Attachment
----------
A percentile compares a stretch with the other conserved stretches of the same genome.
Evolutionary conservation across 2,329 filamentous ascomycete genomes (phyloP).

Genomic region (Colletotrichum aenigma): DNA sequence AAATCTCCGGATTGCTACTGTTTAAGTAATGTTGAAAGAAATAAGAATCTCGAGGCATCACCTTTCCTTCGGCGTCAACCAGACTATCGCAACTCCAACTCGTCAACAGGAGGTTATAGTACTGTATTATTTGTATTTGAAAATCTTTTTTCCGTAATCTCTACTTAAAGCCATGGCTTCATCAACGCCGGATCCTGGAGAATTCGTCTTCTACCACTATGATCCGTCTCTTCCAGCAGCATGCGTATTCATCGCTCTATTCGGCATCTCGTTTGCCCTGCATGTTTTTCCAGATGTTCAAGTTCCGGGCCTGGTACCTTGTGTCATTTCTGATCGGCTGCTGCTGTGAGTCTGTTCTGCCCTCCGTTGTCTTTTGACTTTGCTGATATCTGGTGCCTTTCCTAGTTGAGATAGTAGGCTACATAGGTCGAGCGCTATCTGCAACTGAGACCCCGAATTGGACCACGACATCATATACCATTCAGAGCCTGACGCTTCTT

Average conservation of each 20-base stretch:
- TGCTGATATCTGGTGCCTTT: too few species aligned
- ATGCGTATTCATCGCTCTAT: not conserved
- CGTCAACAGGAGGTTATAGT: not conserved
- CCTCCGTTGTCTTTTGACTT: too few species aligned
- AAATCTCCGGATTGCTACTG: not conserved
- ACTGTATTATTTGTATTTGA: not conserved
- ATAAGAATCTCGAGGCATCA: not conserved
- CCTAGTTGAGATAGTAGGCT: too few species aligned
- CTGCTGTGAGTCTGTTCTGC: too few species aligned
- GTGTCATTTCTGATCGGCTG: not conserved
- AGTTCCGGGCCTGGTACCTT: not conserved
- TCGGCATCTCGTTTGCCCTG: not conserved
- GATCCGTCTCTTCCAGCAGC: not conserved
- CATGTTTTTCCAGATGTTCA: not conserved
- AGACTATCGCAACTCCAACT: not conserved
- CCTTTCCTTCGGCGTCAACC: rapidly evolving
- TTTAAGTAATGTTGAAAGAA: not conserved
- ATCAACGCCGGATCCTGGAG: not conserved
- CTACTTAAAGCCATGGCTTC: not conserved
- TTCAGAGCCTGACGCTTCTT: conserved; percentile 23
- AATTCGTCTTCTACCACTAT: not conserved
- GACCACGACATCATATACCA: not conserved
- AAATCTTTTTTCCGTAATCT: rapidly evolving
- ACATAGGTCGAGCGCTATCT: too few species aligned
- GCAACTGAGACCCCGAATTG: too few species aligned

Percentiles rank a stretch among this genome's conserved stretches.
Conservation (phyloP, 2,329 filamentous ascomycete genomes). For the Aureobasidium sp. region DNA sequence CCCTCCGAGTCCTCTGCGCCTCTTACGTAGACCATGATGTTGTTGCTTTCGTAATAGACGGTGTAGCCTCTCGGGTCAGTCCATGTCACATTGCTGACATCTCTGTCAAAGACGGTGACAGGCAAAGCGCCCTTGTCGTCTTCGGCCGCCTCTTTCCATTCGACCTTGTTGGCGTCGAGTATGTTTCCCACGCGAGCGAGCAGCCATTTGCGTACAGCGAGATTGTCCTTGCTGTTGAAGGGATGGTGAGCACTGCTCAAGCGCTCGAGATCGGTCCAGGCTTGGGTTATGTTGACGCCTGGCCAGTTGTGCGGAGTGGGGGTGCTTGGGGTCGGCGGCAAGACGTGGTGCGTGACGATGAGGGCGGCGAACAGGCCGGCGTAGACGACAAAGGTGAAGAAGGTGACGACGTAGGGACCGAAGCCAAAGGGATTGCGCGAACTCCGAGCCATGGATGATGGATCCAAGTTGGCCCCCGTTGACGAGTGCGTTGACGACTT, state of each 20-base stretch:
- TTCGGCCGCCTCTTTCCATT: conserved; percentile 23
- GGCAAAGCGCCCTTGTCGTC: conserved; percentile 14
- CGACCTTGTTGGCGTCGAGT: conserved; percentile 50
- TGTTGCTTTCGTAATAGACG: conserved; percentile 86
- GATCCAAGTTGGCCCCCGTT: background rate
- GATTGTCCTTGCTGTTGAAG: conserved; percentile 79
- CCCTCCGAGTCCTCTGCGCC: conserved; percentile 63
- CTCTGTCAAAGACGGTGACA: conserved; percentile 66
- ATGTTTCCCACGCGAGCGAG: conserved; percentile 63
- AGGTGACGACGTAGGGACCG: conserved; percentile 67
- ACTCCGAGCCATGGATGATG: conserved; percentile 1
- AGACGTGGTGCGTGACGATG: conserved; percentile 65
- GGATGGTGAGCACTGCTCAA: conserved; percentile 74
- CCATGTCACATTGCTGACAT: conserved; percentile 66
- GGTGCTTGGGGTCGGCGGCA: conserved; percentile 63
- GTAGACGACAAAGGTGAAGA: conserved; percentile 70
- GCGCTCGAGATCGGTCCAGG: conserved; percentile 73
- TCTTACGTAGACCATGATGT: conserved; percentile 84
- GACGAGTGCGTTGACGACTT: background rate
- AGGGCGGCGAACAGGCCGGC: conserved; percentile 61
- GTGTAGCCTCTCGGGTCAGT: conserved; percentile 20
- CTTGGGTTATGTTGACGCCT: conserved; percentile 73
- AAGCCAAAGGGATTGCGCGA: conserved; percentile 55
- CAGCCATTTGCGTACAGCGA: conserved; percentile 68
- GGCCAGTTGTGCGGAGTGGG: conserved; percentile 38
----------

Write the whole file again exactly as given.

A percentile compares a stretch with the other conserved stretches of the same genome.
Evolutionary conservation across 2,329 filamentous ascomycete genomes (phyloP).

Genomic region (Colletotrichum aenigma): DNA sequence AAATCTCCGGATTGCTACTGTTTAAGTAATGTTGAAAGAAATAAGAATCTCGAGGCATCACCTTTCCTTCGGCGTCAACCAGACTATCGCAACTCCAACTCGTCAACAGGAGGTTATAGTACTGTATTATTTGTATTTGAAAATCTTTTTTCCGTAATCTCTACTTAAAGCCATGGCTTCATCAACGCCGGATCCTGGAGAATTCGTCTTCTACCACTATGATCCGTCTCTTCCAGCAGCATGCGTATTCATCGCTCTATTCGGCATCTCGTTTGCCCTGCATGTTTTTCCAGATGTTCAAGTTCCGGGCCTGGTACCTTGTGTCATTTCTGATCGGCTGCTGCTGTGAGTCTGTTCTGCCCTCCGTTGTCTTTTGACTTTGCTGATATCTGGTGCCTTTCCTAGTTGAGATAGTAGGCTACATAGGTCGAGCGCTATCTGCAACTGAGACCCCGAATTGGACCACGACATCATATACCATTCAGAGCCTGACGCTTCTT

Average conservation of each 20-base stretch:
- TGCTGATATCTGGTGCCTTT: too few species aligned
- ATGCGTATTCATCGCTCTAT: not conserved
- CGTCAACAGGAGGTTATAGT: not conserved
- CCTCCGTTGTCTTTTGACTT: too few species aligned
- AAATCTCCGGATTGCTACTG: not conserved
- ACTGTATTATTTGTATTTGA: not conserved
- ATAAGAATCTCGAGGCATCA: not conserved
- CCTAGTTGAGATAGTAGGCT: too few species aligned
- CTGCTGTGAGTCTGTTCTGC: too few species aligned
- GTGTCATTTCTGATCGGCTG: not conserved
- AGTTCCGGGCCTGGTACCTT: not conserved
- TCGGCATCTCGTTTGCCCTG: not conserved
- GATCCGTCTCTTCCAGCAGC: not conserved
- CATGTTTTTCCAGATGTTCA: not conserved
- AGACTATCGCAACTCCAACT: not conserved
- CCTTTCCTTCGGCGTCAACC: rapidly evolving
- TTTAAGTAATGTTGAAAGAA: not conserved
- ATCAACGCCGGATCCTGGAG: not conserved
- CTACTTAAAGCCATGGCTTC: not conserved
- TTCAGAGCCTGACGCTTCTT: conserved; percentile 23
- AATTCGTCTTCTACCACTAT: not conserved
- GACCACGACATCATATACCA: not conserved
- AAATCTTTTTTCCGTAATCT: rapidly evolving
- ACATAGGTCGAGCGCTATCT: too few species aligned
- GCAACTGAGACCCCGAATTG: too few species aligned

Percentiles rank a stretch among this genome's conserved stretches.
Conservation (phyloP, 2,329 filamentous ascomycete genomes). For the Aureobasidium sp. region DNA sequence CCCTCCGAGTCCTCTGCGCCTCTTACGTAGACCATGATGTTGTTGCTTTCGTAATAGACGGTGTAGCCTCTCGGGTCAGTCCATGTCACATTGCTGACATCTCTGTCAAAGACGGTGACAGGCAAAGCGCCCTTGTCGTCTTCGGCCGCCTCTTTCCATTCGACCTTGTTGGCGTCGAGTATGTTTCCCACGCGAGCGAGCAGCCATTTGCGTACAGCGAGATTGTCCTTGCTGTTGAAGGGATGGTGAGCACTGCTCAAGCGCTCGAGATCGGTCCAGGCTTGGGTTATGTTGACGCCTGGCCAGTTGTGCGGAGTGGGGGTGCTTGGGGTCGGCGGCAAGACGTGGTGCGTGACGATGAGGGCGGCGAACAGGCCGGCGTAGACGACAAAGGTGAAGAAGGTGACGACGTAGGGACCGAAGCCAAAGGGATTGCGCGAACTCCGAGCCATGGATGATGGATCCAAGTTGGCCCCCGTTGACGAGTGCGTTGACGACTT, state of each 20-base stretch:
- TTCGGCCGCCTCTTTCCATT: conserved; percentile 23
- GGCAAAGCGCCCTTGTCGTC: conserved; percentile 14
- CGACCTTGTTGGCGTCGAGT: conserved; percentile 50
- TGTTGCTTTCGTAATAGACG: conserved; percentile 86
- GATCCAAGTTGGCCCCCGTT: background rate
- GATTGTCCTTGCTGTTGAAG: conserved; percentile 79
- CCCTCCGAGTCCTCTGCGCC: conserved; percentile 63
- CTCTGTCAAAGACGGTGACA: conserved; percentile 66
- ATGTTTCCCACGCGAGCGAG: conserved; percentile 63
- AGGTGACGACGTAGGGACCG: conserved; percentile 67
- ACTCCGAGCCATGGATGATG: conserved; percentile 1
- AGACGTGGTGCGTGACGATG: conserved; percentile 65
- GGATGGTGAGCACTGCTCAA: conserved; percentile 74
- CCATGTCACATTGCTGACAT: conserved; percentile 66
- GGTGCTTGGGGTCGGCGGCA: conserved; percentile 63
- GTAGACGACAAAGGTGAAGA: conserved; percentile 70
- GCGCTCGAGATCGGTCCAGG: conserved; percentile 73
- TCTTACGTAGACCATGATGT: conserved; percentile 84
- GACGAGTGCGTTGACGACTT: background rate
- AGGGCGGCGAACAGGCCGGC: conserved; percentile 61
- GTGTAGCCTCTCGGGTCAGT: conserved; percentile 20
- CTTGGGTTATGTTGACGCCT: conserved; percentile 73
- AAGCCAAAGGGATTGCGCGA: conserved; percentile 55
- CAGCCATTTGCGTACAGCGA: conserved; percentile 68
- GGCCAGTTGTGCGGAGTGGG: conserved; percentile 38